I am a closet anatomy nerd and when I read Rachel Case’s tweet it gave me chills. Her highlight was “making custom brain jewelry for my neuroscientist wife — from an MRI scan of her brain!”
Rachel was so inspired by the experience, she even opened up a Shop! Good thing Valentines day is on the way (hint hint, babe).
For many, it’s about 2014 was the year they introduced their friends to Shapeways. Shapie legend Ryan Kittleson was one such example, “A lot of my friends already know how to do 3D modeling, so it was only natural that they get involved with printing their work on shapeways.” Also, he added, “getting that Shapeways package in the mail is like Christmas day any time of the year!” Much Agree, Ryan.
Mark Greenwood, an Englishmen and avid coffee drinker needed a serious solution when the bracket that holds the milk in his refrigerator broke. His highlight was “designing and 3D printing the bracket to help keep milk in the fridge!” An ingenious Shapeways hack, Mark, nice work. He was even kind enough to blog about the experience.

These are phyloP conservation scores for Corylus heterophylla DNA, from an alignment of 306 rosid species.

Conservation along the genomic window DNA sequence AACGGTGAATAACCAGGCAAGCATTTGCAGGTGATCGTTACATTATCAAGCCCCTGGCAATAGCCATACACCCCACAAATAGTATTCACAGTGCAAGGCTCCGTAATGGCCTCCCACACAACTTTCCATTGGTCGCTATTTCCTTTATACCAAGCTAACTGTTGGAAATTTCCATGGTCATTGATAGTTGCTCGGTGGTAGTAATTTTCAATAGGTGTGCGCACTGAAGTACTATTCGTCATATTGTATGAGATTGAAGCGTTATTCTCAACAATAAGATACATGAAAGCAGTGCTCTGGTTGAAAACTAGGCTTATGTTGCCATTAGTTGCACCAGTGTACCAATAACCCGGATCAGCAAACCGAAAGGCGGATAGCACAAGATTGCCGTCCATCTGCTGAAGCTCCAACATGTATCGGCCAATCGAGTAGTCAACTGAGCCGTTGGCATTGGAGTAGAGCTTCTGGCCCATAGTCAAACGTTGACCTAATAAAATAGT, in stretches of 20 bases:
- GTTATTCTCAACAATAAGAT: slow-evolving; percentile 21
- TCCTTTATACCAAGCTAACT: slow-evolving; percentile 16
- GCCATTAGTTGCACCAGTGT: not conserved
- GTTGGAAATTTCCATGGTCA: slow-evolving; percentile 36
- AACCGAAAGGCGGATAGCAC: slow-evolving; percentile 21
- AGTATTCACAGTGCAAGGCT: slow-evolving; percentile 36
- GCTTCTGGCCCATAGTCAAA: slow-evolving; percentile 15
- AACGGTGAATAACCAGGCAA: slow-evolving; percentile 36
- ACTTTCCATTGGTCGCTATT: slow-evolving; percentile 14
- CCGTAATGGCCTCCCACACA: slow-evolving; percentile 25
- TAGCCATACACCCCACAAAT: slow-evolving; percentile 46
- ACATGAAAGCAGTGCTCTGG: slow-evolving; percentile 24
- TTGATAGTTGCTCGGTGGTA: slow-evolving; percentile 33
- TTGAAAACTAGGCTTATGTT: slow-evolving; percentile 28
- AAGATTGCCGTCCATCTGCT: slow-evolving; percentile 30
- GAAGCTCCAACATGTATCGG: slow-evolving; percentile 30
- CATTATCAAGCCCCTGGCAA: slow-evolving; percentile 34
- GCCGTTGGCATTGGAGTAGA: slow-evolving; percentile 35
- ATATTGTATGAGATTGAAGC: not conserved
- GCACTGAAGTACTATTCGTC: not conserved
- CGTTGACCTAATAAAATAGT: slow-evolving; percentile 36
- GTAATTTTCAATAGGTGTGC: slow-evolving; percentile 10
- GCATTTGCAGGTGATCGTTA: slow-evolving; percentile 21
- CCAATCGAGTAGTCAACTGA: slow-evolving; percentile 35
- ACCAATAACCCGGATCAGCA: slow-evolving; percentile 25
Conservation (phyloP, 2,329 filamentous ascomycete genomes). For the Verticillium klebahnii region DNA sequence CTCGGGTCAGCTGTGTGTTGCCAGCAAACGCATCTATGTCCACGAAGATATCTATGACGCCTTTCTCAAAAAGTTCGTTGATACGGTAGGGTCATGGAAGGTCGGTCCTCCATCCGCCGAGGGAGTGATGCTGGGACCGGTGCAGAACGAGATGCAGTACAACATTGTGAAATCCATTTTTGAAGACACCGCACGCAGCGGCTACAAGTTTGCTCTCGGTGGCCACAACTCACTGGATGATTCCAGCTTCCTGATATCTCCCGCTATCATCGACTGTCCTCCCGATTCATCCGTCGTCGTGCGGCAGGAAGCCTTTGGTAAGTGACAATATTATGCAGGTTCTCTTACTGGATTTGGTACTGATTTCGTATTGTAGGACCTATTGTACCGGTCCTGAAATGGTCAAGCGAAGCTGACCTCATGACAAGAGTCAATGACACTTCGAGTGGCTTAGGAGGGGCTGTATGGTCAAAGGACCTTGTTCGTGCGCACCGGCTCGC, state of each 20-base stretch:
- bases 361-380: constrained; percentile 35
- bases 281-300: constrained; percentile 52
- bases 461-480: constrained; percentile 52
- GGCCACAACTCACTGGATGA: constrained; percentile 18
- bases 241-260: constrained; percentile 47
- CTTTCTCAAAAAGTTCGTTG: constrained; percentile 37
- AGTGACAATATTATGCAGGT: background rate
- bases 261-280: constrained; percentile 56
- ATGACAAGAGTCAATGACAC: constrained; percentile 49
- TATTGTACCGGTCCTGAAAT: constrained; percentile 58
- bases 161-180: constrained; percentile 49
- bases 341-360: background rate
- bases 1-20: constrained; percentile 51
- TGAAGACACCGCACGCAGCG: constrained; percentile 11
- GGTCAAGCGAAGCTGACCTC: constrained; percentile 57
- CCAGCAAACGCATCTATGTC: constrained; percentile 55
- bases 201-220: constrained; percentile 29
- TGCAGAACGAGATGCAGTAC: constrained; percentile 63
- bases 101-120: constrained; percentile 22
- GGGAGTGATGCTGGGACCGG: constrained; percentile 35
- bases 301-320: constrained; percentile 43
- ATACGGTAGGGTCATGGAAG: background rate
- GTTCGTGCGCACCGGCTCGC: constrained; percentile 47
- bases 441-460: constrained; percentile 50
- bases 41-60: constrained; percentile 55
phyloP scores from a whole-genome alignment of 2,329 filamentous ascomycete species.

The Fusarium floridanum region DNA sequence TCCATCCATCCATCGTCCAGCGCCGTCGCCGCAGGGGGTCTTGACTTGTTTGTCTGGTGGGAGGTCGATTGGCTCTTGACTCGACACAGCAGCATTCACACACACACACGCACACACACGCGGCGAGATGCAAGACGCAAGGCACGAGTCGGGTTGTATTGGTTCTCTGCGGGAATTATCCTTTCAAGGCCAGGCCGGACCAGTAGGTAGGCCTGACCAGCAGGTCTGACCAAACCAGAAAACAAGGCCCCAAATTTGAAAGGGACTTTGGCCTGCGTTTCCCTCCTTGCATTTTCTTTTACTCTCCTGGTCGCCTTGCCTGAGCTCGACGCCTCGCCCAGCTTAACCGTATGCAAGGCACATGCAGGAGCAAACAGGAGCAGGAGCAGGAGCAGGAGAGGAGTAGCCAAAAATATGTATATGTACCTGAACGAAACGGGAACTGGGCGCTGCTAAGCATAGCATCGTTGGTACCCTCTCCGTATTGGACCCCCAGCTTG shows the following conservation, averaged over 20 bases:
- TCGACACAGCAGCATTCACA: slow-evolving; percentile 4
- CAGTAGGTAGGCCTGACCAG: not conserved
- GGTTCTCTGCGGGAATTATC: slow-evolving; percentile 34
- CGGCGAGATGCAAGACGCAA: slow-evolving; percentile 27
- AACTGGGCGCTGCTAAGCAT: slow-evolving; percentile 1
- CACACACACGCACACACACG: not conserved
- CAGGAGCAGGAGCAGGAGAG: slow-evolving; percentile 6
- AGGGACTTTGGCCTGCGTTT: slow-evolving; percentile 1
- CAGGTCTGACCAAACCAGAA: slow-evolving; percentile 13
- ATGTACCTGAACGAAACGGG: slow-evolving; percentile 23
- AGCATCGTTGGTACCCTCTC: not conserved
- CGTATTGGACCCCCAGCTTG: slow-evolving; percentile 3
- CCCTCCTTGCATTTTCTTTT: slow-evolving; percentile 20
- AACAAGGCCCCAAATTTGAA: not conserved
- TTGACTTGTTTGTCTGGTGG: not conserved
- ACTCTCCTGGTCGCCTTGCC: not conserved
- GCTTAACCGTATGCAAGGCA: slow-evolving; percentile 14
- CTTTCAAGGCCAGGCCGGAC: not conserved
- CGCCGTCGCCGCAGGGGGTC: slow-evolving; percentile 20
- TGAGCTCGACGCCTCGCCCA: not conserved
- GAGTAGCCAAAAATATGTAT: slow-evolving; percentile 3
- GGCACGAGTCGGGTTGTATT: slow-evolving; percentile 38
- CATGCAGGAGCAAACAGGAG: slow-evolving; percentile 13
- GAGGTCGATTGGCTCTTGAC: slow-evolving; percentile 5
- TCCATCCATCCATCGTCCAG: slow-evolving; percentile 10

Alexis and Ross used our White Strong and Flexible Plastic and made the dress out of 400 individual pieces!
Designed by Isis was most excited by “the birth of my lily bracelet” this year. We can see why!
Many of you know the magic of giving a 3D Printed gift and this time of year we’re lucky enough to hear many of them. This one from Thom May was particularly fun. “I made this figurine of my niece and gave it to my sister for xmas. seemed like a hit!” We were also happy to hear that appreciates the quality, “it came out great! the printed steel is so cool: definitely anxious to try more!”
One of my favorites comes from Tommy Serrien on Twitter, who said that his highlight was “the face of my girlfriend when i gave her these one of a kind 3D Printed earrings! ” We know the feeling, Tommy!
What was your 3D Printing Highlight of 2014? Share yours in the comments here or with us on twitter @shapeways for a chance to be featured on an upcoming blog.